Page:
You have to enjoy your successes because they don’t come around very often, so make sure you celebrate and drink it in.

The owners seem keen for me to go back next year, which is brilliant. It’s an honour to work in such a great competition where the owners, organisers and players are all on the same page and keen to make the tournament a success.

There are no qualms with money and the pitches have improved over the last couple of years. The big names are being drawn to the competition and it was just a pleasure to be involved in it. These memories will stay with me forever.

I’m just as keen to talk about going back next year and I know what I’m talking about with T20 cricket. I’ve been in charge of the Tallawahs twice and we’ve won the CPL both times, and I went to five Finals Days with Leicestershire as a player, winning three of them. I’m more than pleased with my record, but I want to keep moving forward. T20 is about being clever – taking your ego out of the game and being smart.

That’s easier when T20 cricket is played in a block. Yes, there were big gaps where we didn’t play games as much in the Caribbean, but that’s due to logistics of flying between islands.

The coaches and players definitely both prefer playing each format in separate blocks throughout the calendar. You can focus on individual skills and it’s very difficult to go from blocking the ball in a four-day game to swinging from the hip the next day.

If you want to win, you need time for the homework and preparation that you need to do. The authorities need to respect that if you want a world-class competition, then you need to allow for world-class preparation.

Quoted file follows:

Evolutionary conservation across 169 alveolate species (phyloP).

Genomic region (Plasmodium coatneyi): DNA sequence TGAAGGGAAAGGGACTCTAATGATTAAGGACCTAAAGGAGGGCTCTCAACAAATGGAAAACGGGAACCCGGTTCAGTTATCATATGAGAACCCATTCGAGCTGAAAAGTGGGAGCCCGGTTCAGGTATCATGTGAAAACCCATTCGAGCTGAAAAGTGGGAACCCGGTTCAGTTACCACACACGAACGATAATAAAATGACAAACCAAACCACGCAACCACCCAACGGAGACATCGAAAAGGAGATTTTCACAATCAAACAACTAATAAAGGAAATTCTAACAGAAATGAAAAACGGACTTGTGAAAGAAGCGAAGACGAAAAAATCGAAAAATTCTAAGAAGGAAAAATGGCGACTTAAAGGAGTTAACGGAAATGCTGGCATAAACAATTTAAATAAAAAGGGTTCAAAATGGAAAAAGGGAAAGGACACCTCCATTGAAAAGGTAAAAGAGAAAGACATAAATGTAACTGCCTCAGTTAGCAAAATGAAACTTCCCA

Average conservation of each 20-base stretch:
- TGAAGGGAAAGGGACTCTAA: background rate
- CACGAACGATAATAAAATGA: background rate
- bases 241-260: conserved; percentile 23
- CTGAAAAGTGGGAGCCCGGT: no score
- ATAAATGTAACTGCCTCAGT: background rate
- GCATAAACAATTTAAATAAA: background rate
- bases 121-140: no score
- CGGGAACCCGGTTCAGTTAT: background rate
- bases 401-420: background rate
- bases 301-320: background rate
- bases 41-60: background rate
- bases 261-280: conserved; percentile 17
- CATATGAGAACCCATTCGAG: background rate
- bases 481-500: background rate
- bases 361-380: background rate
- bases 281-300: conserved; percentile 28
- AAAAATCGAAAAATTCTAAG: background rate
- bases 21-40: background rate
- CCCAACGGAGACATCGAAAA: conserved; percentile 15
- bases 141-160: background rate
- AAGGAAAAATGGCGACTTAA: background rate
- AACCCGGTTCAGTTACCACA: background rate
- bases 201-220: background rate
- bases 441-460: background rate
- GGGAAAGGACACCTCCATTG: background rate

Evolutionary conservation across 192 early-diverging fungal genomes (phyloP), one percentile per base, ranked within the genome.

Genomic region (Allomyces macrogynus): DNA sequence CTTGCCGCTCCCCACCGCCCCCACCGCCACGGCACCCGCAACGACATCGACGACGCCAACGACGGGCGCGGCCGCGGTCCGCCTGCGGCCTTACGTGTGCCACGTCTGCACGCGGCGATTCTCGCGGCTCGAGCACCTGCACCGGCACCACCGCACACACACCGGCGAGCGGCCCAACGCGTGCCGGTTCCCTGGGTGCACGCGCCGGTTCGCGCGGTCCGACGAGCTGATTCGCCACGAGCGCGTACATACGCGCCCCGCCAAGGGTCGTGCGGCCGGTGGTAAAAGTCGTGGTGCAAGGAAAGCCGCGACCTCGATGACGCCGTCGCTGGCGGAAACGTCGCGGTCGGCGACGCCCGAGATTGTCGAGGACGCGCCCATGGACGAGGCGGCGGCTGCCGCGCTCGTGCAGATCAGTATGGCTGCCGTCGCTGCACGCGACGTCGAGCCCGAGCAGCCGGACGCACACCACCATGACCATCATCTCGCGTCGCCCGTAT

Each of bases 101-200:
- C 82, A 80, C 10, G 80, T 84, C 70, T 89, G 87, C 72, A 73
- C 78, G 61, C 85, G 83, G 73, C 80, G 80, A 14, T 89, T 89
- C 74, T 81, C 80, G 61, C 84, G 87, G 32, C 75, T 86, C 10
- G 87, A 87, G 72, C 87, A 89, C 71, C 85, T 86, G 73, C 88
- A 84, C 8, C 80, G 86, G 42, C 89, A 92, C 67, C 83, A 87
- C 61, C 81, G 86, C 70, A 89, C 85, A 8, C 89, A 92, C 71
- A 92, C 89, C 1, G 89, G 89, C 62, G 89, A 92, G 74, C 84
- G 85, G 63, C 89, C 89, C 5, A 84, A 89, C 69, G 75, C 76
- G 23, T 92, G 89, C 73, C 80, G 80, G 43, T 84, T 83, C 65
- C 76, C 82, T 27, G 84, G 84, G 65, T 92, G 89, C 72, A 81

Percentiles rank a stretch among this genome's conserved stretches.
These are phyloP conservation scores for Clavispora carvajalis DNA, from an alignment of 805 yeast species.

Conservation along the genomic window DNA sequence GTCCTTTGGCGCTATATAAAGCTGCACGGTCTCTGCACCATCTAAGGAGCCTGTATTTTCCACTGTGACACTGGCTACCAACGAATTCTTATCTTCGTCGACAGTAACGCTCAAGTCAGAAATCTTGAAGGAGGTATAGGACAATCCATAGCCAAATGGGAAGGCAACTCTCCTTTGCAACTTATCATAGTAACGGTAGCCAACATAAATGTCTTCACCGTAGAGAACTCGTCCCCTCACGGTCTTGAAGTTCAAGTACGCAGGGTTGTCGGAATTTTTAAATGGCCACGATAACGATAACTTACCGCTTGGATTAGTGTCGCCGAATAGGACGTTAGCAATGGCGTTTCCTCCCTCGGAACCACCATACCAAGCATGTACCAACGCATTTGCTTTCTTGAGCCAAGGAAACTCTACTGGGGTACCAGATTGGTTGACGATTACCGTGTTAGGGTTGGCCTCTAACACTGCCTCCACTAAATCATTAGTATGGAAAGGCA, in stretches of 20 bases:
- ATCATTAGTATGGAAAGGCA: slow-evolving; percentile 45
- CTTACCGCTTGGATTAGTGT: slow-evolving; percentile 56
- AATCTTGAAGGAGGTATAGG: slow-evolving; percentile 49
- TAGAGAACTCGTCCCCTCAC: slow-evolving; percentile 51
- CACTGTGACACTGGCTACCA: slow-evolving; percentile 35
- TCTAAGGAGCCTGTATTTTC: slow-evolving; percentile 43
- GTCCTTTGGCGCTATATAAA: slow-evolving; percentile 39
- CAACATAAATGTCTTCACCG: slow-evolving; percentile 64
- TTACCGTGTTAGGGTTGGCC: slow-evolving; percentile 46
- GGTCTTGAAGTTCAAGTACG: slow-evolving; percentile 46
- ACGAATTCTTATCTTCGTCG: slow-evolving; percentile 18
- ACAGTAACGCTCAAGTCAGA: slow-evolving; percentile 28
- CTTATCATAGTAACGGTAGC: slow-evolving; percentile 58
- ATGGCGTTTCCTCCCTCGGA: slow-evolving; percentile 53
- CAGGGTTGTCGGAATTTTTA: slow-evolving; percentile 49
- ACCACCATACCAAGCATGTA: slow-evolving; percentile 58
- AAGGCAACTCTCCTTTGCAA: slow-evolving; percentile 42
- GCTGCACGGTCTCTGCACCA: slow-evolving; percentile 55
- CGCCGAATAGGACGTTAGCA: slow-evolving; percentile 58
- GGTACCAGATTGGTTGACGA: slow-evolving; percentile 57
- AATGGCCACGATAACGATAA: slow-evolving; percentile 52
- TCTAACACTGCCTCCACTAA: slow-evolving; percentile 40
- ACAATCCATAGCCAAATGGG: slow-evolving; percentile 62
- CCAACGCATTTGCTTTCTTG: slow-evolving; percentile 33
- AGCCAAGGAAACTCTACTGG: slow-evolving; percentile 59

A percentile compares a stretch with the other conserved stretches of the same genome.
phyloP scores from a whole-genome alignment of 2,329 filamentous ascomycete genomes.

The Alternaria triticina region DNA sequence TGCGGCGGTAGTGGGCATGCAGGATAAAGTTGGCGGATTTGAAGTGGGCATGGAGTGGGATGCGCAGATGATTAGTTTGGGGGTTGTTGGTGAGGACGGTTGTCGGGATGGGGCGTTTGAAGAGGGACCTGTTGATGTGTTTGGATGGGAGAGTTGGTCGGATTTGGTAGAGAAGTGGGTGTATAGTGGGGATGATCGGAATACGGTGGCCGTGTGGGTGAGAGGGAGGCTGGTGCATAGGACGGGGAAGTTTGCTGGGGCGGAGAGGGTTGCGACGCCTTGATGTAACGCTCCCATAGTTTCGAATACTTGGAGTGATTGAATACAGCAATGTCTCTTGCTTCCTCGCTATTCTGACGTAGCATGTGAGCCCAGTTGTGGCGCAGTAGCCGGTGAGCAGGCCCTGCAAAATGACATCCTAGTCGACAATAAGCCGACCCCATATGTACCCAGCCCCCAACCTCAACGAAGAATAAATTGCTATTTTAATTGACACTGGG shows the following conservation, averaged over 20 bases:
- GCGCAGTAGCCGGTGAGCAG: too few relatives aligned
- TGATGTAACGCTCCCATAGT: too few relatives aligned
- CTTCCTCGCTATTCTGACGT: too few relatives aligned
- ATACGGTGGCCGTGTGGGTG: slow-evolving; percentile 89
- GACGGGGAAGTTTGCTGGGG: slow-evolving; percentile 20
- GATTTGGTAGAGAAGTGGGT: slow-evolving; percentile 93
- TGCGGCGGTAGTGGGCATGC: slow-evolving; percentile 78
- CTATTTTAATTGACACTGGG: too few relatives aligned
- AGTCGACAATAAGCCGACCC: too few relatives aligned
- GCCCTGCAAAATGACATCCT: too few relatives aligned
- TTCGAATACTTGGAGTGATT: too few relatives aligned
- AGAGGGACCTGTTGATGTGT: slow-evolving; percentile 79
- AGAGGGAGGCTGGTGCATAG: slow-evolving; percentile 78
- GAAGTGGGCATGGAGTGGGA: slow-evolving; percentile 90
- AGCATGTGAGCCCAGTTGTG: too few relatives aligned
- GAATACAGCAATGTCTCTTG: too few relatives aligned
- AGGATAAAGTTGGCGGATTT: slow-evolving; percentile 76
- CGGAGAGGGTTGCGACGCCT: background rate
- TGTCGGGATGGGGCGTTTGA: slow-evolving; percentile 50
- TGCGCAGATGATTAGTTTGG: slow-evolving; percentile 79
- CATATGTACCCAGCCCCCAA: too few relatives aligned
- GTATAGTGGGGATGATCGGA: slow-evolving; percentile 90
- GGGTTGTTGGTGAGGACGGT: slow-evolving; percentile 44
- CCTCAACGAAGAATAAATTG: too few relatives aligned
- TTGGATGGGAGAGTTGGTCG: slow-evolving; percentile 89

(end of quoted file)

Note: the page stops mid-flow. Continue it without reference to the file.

I’m such a keen believer in preparation being key, and the game has to be won in your mind before you walk out onto the pitch. As a player, you have to be fully prepared for anything that may happen in the game and know what you’re doing.

You’d have been through the different scenarios and you understand what is needed to win the game. It takes time, but it’s down to the coaches to instil that belief in the players.

I love that side of the game and love my coaching just as much. I want to keep going as high as I can. I want to be involved in a team that leaves a bit of a legacy whether that’s in county cricket or with a world T20 side. I’d love to be with a team where we can create something very special over a period of five or six years and majorly dominate.

Time will tell and opportunities will hopefully arrive. It’s important for me that I grab those opportunities if and when they come around.

It’s not just about T20. There’s always movement and I’d love to coach in the longer formats. It’s the same skill and I’ve played 23 years of county cricket, winning trophies, and would like to think I’ve got a lot to offer.

This piece originally featured in The Cricket Paper, Friday August 19 2016